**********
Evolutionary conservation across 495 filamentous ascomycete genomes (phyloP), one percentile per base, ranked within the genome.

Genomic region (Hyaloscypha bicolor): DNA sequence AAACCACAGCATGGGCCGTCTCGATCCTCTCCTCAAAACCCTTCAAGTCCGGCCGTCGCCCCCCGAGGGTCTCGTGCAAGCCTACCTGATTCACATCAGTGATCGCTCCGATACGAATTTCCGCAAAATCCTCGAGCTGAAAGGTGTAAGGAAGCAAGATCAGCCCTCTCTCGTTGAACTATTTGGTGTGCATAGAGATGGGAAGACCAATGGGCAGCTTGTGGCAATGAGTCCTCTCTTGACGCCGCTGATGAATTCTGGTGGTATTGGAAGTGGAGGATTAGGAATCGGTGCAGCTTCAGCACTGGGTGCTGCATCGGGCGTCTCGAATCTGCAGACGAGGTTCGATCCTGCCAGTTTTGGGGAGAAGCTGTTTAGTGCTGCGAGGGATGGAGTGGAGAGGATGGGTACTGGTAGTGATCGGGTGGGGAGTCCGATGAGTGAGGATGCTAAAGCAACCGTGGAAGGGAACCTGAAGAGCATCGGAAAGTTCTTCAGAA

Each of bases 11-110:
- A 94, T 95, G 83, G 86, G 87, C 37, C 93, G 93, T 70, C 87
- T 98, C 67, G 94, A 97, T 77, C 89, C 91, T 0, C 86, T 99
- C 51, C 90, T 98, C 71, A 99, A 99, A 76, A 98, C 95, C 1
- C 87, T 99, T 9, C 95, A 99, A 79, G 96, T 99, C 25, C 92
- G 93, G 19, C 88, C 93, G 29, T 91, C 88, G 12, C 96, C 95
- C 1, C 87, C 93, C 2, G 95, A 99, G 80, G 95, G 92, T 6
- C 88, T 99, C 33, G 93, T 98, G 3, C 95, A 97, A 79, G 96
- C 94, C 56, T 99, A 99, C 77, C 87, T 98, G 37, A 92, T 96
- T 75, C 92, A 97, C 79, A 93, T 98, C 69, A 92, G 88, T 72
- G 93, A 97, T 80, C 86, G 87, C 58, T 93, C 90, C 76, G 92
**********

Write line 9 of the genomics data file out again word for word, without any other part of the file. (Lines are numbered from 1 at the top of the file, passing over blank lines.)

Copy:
- C 1, C 87, C 93, C 2, G 95, A 99, G 80, G 95, G 92, T 6